A pilot safely landed Tuesday afternoon on Interstate 470 in Lee’s Summit when one of his plane’s engines failed shortly after takeoff.


The emergency landing happened safely without any vehicle damage or motorist injury – a near-miracle, local law enforcement said.


The pilot landed his twin-engine plane shortly before 2 p.m. on eastbound I-470 just past Douglas Road, right as the highway starts to curve northbound and picks up Missouri 291. Flight records show he would have taken off just minutes earlier from nearby Lee’s Summit Municipal Airport.


Sgt. Andy Bell of the Missouri State Highway Patrol said the pilot, who was on board alone, told officers he was on his final approach when he experienced engine failure and determined his only chance to land safely was on the highway.


"Thankfully traffic was not as congested as it could’ve been," Bell said. "It all worked out – just short of a miracle, I would say."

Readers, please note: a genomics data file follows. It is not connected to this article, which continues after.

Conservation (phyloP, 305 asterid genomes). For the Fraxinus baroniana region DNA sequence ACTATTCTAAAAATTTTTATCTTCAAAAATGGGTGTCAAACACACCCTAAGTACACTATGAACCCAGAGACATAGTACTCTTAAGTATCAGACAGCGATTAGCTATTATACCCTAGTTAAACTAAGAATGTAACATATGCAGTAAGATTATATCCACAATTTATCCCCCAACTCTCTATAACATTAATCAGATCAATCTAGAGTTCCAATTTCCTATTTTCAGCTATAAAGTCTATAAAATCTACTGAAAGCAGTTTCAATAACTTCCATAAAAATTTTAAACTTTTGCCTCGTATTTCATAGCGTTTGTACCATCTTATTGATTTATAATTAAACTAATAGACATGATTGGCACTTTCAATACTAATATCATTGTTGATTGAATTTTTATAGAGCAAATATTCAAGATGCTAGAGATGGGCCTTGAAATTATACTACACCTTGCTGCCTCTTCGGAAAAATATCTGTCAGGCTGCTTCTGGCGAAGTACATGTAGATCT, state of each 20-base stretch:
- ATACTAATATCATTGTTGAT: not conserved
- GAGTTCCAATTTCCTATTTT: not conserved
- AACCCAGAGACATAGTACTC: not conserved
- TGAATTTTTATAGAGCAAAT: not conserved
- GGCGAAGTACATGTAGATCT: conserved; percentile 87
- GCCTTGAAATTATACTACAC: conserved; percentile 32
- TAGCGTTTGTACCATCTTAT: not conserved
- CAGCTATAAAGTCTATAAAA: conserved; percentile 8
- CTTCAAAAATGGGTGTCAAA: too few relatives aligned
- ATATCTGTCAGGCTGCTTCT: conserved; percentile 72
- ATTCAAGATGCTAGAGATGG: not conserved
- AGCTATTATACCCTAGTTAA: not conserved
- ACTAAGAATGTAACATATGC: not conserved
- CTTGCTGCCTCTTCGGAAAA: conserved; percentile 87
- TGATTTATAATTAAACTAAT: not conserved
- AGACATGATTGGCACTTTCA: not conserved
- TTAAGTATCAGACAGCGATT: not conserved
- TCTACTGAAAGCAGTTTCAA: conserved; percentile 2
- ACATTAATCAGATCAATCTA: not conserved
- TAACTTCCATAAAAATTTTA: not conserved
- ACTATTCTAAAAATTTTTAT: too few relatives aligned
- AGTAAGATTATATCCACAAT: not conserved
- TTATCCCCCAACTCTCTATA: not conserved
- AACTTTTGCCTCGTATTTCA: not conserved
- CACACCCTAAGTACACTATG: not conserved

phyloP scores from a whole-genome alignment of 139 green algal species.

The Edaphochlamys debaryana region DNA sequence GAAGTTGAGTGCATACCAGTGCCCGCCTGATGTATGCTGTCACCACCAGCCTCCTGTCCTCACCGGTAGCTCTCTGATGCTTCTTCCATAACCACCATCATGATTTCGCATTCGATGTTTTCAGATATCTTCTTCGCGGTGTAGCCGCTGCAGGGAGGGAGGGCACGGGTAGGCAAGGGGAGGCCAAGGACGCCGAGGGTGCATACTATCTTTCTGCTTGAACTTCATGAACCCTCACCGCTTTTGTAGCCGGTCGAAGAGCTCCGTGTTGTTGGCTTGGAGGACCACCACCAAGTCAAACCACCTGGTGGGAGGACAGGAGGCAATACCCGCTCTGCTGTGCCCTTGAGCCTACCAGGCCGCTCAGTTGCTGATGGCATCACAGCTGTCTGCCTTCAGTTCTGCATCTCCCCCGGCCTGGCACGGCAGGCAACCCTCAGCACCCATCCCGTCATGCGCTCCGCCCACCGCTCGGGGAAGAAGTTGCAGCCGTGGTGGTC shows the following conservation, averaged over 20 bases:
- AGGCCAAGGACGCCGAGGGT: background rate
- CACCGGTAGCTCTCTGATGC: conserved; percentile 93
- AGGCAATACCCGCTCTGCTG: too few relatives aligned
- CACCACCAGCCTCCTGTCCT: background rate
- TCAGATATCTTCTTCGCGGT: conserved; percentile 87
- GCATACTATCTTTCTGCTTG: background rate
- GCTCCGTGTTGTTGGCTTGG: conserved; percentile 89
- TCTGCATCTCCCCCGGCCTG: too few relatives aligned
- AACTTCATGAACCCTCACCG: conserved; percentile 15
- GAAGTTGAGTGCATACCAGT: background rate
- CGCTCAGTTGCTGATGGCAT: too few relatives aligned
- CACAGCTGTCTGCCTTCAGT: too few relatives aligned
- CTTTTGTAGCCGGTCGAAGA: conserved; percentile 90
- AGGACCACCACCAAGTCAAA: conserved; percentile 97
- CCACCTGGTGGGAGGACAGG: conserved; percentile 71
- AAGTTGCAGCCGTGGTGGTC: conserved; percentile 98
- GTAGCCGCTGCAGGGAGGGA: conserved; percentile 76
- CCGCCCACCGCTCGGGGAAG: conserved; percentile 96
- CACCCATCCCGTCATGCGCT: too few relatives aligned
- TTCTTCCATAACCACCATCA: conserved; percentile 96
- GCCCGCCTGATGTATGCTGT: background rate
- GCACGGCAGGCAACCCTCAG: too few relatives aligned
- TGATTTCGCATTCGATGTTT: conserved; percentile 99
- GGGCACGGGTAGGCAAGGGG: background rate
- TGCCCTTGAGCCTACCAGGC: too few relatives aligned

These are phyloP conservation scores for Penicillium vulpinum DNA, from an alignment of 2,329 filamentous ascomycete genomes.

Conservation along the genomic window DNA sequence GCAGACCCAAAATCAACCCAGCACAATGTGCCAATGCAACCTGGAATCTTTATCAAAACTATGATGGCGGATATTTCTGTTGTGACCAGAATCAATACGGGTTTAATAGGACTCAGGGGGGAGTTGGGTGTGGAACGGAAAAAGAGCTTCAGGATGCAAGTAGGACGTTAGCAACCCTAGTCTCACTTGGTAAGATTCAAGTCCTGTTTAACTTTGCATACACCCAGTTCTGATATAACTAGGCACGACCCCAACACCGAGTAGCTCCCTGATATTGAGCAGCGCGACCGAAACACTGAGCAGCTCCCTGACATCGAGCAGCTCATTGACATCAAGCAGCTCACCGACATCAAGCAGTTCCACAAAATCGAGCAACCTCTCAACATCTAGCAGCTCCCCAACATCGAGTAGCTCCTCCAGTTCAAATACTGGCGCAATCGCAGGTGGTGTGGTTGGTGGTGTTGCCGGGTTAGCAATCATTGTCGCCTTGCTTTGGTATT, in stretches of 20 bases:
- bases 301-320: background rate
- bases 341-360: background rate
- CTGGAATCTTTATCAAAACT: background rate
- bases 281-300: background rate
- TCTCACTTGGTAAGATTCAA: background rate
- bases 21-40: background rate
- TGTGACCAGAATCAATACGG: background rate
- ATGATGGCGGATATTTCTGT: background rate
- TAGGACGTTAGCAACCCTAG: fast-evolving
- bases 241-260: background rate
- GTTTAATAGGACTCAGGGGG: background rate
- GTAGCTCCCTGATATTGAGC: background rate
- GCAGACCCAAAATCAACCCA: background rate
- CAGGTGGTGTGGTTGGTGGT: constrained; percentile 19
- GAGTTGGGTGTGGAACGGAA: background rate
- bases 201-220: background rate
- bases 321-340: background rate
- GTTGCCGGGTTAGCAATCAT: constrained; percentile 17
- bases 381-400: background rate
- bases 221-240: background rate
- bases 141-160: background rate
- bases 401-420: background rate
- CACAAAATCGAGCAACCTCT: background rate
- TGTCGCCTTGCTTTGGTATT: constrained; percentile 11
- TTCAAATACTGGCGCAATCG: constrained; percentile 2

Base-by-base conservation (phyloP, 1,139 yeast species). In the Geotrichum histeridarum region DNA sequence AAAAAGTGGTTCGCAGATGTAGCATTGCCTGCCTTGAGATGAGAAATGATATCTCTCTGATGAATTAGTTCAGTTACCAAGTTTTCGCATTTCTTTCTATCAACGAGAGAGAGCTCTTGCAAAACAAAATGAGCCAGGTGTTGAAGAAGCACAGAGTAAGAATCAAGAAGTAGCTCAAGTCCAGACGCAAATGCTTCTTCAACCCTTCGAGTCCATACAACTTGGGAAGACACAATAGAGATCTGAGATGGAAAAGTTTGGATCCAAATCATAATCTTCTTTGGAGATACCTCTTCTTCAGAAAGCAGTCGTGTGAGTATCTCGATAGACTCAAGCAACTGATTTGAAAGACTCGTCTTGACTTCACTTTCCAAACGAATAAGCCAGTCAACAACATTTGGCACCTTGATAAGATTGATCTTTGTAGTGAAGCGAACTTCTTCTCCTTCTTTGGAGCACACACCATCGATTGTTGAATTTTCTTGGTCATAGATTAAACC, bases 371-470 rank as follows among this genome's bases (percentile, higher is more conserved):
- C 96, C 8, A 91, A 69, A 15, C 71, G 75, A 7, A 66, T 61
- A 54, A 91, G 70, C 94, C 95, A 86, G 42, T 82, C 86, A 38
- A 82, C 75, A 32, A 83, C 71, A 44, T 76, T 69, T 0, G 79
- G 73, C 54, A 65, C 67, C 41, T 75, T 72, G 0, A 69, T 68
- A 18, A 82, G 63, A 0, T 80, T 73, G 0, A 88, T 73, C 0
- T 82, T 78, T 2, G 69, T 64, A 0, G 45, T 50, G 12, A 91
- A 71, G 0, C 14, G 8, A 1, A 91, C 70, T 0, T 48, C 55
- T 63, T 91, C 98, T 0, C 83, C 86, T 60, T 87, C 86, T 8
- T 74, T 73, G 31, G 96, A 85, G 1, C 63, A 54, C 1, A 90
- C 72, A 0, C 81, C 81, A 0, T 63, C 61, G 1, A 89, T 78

Eastbound traffic was blocked for more than an hour until the airport was able to tow the plane with a truck to the exit at Strother Road. From Strother, people would have to cut away some fencing to get the plane off the road, said Sgt. Chris Depue of the Lee’s Summit Police Department. Eastbound traffic was detoured to Colbern Road until the plane was towed.


Records show the plane, a 1956 twin-engine Beechcraft Bonanza, is registered to Cyrus Hund of Kansas City and had made at least three other flights this month. Bell said the Federal Aviation Administration made an initial assessment before clearing the tow-away and will be investigating the incident.


Depue said this marks the third time in about 50 years of the Lee’s Summit Municipal Airport that a plane landed on a nearby highway.


Traffic going south and then west were not blocked, but many motorists slowed around the curve at the curious sight, and dozens of people gathered on the outer road just south of I-470 to catch the scene. One man, who declined to give his name, said he lives in a nearby neighborhood and is accustomed to hearing the planes to and from the airport, but with this one, "I could tell something wasn’t right."


Bell said the plane’s wing clipped a highway sign as it landed, but emphasized the good fortune that nothing worse happened.


"At 2 p.m. traffic starts to pick up here," he said. "There’s no field (next to the road) to land."